Earl kept teaching and went away to take classes each summer. In this picture Harriette–my mother, who had a teaching job in Clark, joins the family.)

Rhema Anderson Fair

Harriette Anderson, Earl, holding Richard, Rhema and Frank in front. (1925, Clark)

Finally, they made a temporary move to an apartment in an old hotel building in the town of Clark, just a mile or so from the farm. Although that was somewhat of an improvement, Rhema again took in boarders.  In later years, as Rhema told her story, she said with prize-winning understatement and her trademark grin, “You’re getting the idea that I didn’t  care for farming.”

Rhema Anderson Fair

Rhema Anderson Fair, in Kent, Ohio, circa 1940

Her boys grew up on the farm and in Clark, and finally, after 18 years, Rhema and Earl moved to Kent, Ohio, so that Earl could finish his schooling and get a better job.  In order to make the escape from the farm, Rhema had to be able to make money, and she got a job as a housemother for a bunch of unruly college boys. How she advanced from being a housemother to a University Director of Housing–and in her words “To BE somebody,” is a story for another day. Suffice it to say that she never had to carry water or milk cows again.

The Stories behind the Story

The first event that inspired more Rhema tales came in the mail. I received a package that is the kind of thing that family historians dream about.  As a result of the first article I wrote, grandchildren of my Aunt Rhema got in touch with me and one day I received four DVDs in the mail.  Three of them are a video of Aunt Rhema talking about her family history and stories. The fourth is pictures of the family. I hardly need to tell you what a treasure trove that is! I thank them for permission to use the pictures you see here.

The video was made in 1989, when Rhema was 88 years old, and yet I felt like it was the Rhema I knew from the 1960’s, with sparkling brown eyes, that slight tilt of the head when she gave a rather ornery smile, and her meticulous dedication to being sure that everything she said was correct. So the story of escaping the farm comes from Rhema herself.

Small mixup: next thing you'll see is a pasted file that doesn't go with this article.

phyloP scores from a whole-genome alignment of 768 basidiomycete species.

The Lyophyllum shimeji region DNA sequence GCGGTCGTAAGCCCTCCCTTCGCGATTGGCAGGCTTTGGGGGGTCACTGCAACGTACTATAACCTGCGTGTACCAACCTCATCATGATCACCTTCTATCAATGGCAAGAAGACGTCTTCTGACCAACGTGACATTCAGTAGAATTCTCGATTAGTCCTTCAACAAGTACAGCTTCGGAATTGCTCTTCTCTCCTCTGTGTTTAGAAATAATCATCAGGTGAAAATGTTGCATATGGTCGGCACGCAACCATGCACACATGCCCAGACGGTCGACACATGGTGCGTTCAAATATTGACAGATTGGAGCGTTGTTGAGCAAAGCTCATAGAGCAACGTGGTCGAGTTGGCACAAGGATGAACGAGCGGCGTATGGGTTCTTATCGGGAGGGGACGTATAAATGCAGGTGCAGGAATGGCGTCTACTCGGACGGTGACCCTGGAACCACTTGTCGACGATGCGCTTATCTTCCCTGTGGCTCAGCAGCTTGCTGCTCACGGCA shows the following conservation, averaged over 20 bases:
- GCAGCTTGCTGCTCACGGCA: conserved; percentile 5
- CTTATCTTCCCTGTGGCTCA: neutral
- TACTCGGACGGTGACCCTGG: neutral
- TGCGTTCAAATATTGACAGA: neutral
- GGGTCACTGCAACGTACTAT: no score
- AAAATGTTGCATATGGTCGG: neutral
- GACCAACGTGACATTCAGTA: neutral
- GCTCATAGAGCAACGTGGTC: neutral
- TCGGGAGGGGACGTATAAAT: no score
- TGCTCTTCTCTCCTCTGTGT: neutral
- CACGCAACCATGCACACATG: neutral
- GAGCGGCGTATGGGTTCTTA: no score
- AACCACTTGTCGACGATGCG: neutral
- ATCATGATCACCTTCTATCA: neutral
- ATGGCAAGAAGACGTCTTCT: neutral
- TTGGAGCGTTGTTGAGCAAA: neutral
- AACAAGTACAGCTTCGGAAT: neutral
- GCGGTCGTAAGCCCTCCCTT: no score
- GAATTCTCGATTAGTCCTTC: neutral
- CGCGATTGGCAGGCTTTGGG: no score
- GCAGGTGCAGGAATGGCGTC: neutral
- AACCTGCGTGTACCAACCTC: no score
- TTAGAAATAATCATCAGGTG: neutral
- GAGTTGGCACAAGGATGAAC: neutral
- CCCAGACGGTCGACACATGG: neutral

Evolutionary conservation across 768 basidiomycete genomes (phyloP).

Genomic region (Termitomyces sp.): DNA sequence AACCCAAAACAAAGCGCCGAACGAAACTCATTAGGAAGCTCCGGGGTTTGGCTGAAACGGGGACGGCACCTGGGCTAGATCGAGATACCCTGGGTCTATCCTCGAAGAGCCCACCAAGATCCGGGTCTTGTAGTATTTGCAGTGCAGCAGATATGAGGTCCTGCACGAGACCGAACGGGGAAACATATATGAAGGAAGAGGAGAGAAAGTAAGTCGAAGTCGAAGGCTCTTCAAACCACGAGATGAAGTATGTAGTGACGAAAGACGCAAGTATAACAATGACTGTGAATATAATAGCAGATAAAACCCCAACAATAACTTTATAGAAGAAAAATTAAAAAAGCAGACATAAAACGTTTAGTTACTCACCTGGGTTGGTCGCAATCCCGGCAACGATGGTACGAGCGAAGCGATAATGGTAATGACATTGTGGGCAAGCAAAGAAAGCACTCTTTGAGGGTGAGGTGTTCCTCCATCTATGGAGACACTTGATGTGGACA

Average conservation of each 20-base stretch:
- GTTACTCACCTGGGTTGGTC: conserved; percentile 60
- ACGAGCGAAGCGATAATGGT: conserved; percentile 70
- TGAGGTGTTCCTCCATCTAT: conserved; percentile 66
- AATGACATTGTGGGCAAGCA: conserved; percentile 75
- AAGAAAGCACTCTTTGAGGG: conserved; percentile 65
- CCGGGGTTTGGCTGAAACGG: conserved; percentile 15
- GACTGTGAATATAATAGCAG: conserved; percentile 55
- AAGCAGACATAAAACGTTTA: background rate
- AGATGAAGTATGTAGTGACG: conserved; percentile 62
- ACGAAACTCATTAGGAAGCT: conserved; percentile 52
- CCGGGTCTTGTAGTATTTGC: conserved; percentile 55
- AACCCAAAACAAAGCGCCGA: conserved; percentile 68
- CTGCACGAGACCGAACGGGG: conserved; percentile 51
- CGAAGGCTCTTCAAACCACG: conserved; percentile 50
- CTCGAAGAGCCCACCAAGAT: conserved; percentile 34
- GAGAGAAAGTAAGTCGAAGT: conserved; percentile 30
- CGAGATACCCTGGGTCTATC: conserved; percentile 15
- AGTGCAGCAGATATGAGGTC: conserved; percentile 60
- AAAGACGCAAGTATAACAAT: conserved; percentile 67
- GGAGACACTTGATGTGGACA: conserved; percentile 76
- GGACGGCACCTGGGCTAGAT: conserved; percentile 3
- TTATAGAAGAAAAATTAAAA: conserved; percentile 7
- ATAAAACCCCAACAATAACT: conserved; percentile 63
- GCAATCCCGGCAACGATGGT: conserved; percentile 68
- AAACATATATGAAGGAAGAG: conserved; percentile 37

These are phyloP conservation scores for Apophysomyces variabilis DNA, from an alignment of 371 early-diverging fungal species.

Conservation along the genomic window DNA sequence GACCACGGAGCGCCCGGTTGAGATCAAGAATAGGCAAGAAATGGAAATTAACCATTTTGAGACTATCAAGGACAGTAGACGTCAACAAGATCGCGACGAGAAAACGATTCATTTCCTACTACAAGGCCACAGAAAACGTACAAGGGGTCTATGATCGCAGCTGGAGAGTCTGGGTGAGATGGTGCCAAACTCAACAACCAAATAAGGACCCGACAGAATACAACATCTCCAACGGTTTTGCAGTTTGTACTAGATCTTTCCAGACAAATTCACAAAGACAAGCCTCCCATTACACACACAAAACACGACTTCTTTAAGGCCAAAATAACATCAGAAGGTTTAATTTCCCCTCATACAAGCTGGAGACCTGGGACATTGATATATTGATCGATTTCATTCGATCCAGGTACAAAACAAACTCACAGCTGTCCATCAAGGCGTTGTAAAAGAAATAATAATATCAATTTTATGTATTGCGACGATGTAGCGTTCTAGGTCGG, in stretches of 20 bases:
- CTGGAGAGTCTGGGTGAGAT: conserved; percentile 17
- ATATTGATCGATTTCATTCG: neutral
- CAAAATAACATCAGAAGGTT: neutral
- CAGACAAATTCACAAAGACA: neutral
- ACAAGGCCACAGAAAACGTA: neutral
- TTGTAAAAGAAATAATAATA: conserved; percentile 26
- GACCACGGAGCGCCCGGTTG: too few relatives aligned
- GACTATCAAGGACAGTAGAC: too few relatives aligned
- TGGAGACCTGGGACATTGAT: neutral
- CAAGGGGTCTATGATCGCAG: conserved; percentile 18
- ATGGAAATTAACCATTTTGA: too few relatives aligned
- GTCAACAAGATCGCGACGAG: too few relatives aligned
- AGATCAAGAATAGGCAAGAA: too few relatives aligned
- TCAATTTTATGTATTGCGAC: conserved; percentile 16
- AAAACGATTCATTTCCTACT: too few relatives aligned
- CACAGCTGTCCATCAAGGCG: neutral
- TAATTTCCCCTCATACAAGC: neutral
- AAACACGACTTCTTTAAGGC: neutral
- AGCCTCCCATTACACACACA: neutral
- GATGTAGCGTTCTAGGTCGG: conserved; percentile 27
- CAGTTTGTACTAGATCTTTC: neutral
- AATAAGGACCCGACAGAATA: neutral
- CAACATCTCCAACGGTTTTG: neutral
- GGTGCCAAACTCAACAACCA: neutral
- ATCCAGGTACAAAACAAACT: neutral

52 ancestors logoThe second event arrived over the computer.  With a little time on my hands over the holidays, I roamed through some genealogy sites on the Internet, and discovered the wonderfully named No Story Too Small, written by Amy Johnson Crow. Amy started a blogger challenge called 52 Ancestors/52 Weeks and an army of genealogy buffs signed up, including Ancestors in Aprons. Each week in 2014, I’ll be sharing a story from one of my ancestors.

Rhema Anderson Fair, The Dynamo Who Inspired Me

Note: WELCOME all Fair cousins (and all fair cousins as well). I hope you’ll add your memories of Rhema and Earl and also hope you’ll poke around and find stuff about Daddy Guy Anderson, Vera Anderson, Telmar Anderson, and other ancestors we have in common. Make yourself known to me. Love to meet relatives. I’ll be sharing a recipe from Rhema in December.

Remembering Rhema Anderson Fair, (1901-1996), my aunt, she who made the gravy.

Rhema Anderson Fair

Rhema Anderson (Fair) in 1909, about 8 years old.

Rhema Anderson was the sour-looking little girl in the 1909 family picture.

Telmar and Rhema Anderson

Telmar and Rhema Anderson, Photo from the collection of Kenneth J Fair at Ancestry.com

In fact, she didn’t look very cheerful in other childhood pictures, like this one with her brother Telmar.



No wonder the little girl was a bit grouchy.  Her mother died when she was 2 years old. When her father, Guy Anderson remarried a year later, she was sent to live with Franklin Anderson, Guy’s uncle. And when Rhema was eleven, Frank Anderson’s wife Sarah  Jane died.

Although she had contact with her father, and briefly lived with him, she must have felt like something of an orphan. I hasten to add that Frank and his wife Sarah Jane who had no children of their own, made a warm home for the little girl. But maybe Rhema just wasn’t suited for farm and farm community life.

When she was 18, Rhema became Rhema Anderson Fair when she married Kenneth Earl Fair (1898-1994). They lived  on his family farm in Clark Township, Holmes County, Ohio. Earl, who had 3 years of college,  taught school in Clark, and that’s where my mother, Harriette Anderson, had her first teaching job.